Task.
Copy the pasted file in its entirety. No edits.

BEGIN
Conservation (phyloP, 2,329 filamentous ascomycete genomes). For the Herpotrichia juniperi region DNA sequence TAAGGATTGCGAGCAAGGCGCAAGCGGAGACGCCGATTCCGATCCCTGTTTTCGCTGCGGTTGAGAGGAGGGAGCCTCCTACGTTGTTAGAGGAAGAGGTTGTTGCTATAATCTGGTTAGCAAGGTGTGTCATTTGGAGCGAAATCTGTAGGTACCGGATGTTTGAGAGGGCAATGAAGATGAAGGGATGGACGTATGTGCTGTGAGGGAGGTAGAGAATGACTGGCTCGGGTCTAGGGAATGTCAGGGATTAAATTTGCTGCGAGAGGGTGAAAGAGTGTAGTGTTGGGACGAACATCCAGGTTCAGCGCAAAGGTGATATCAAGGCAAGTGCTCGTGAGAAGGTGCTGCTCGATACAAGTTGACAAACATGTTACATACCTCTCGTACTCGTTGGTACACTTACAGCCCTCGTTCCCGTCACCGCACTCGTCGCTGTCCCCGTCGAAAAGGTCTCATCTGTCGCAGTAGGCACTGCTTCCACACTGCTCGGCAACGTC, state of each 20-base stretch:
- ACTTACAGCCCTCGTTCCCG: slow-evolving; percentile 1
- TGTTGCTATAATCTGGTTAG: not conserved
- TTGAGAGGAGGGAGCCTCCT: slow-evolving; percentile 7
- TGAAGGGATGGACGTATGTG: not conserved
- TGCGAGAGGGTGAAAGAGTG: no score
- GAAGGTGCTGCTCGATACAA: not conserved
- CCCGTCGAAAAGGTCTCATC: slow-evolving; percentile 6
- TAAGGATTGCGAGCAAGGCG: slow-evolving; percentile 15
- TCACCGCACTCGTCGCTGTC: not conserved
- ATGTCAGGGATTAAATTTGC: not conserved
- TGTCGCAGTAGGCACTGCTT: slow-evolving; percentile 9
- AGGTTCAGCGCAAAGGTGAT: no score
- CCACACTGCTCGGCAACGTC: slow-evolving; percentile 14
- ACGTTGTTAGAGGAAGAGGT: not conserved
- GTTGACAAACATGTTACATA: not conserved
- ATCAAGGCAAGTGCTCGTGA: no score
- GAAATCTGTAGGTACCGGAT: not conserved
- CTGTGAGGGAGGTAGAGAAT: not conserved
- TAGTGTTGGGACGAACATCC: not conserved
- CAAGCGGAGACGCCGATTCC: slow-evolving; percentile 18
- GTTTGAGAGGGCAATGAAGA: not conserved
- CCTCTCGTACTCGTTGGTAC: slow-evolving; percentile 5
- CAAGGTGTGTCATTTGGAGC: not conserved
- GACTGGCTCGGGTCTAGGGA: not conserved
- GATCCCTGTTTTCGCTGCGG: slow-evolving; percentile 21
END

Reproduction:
Conservation (phyloP, 2,329 filamentous ascomycete genomes). For the Herpotrichia juniperi region DNA sequence TAAGGATTGCGAGCAAGGCGCAAGCGGAGACGCCGATTCCGATCCCTGTTTTCGCTGCGGTTGAGAGGAGGGAGCCTCCTACGTTGTTAGAGGAAGAGGTTGTTGCTATAATCTGGTTAGCAAGGTGTGTCATTTGGAGCGAAATCTGTAGGTACCGGATGTTTGAGAGGGCAATGAAGATGAAGGGATGGACGTATGTGCTGTGAGGGAGGTAGAGAATGACTGGCTCGGGTCTAGGGAATGTCAGGGATTAAATTTGCTGCGAGAGGGTGAAAGAGTGTAGTGTTGGGACGAACATCCAGGTTCAGCGCAAAGGTGATATCAAGGCAAGTGCTCGTGAGAAGGTGCTGCTCGATACAAGTTGACAAACATGTTACATACCTCTCGTACTCGTTGGTACACTTACAGCCCTCGTTCCCGTCACCGCACTCGTCGCTGTCCCCGTCGAAAAGGTCTCATCTGTCGCAGTAGGCACTGCTTCCACACTGCTCGGCAACGTC, state of each 20-base stretch:
- ACTTACAGCCCTCGTTCCCG: slow-evolving; percentile 1
- TGTTGCTATAATCTGGTTAG: not conserved
- TTGAGAGGAGGGAGCCTCCT: slow-evolving; percentile 7
- TGAAGGGATGGACGTATGTG: not conserved
- TGCGAGAGGGTGAAAGAGTG: no score
- GAAGGTGCTGCTCGATACAA: not conserved
- CCCGTCGAAAAGGTCTCATC: slow-evolving; percentile 6
- TAAGGATTGCGAGCAAGGCG: slow-evolving; percentile 15
- TCACCGCACTCGTCGCTGTC: not conserved
- ATGTCAGGGATTAAATTTGC: not conserved
- TGTCGCAGTAGGCACTGCTT: slow-evolving; percentile 9
- AGGTTCAGCGCAAAGGTGAT: no score
- CCACACTGCTCGGCAACGTC: slow-evolving; percentile 14
- ACGTTGTTAGAGGAAGAGGT: not conserved
- GTTGACAAACATGTTACATA: not conserved
- ATCAAGGCAAGTGCTCGTGA: no score
- GAAATCTGTAGGTACCGGAT: not conserved
- CTGTGAGGGAGGTAGAGAAT: not conserved
- TAGTGTTGGGACGAACATCC: not conserved
- CAAGCGGAGACGCCGATTCC: slow-evolving; percentile 18
- GTTTGAGAGGGCAATGAAGA: not conserved
- CCTCTCGTACTCGTTGGTAC: slow-evolving; percentile 5
- CAAGGTGTGTCATTTGGAGC: not conserved
- GACTGGCTCGGGTCTAGGGA: not conserved
- GATCCCTGTTTTCGCTGCGG: slow-evolving; percentile 21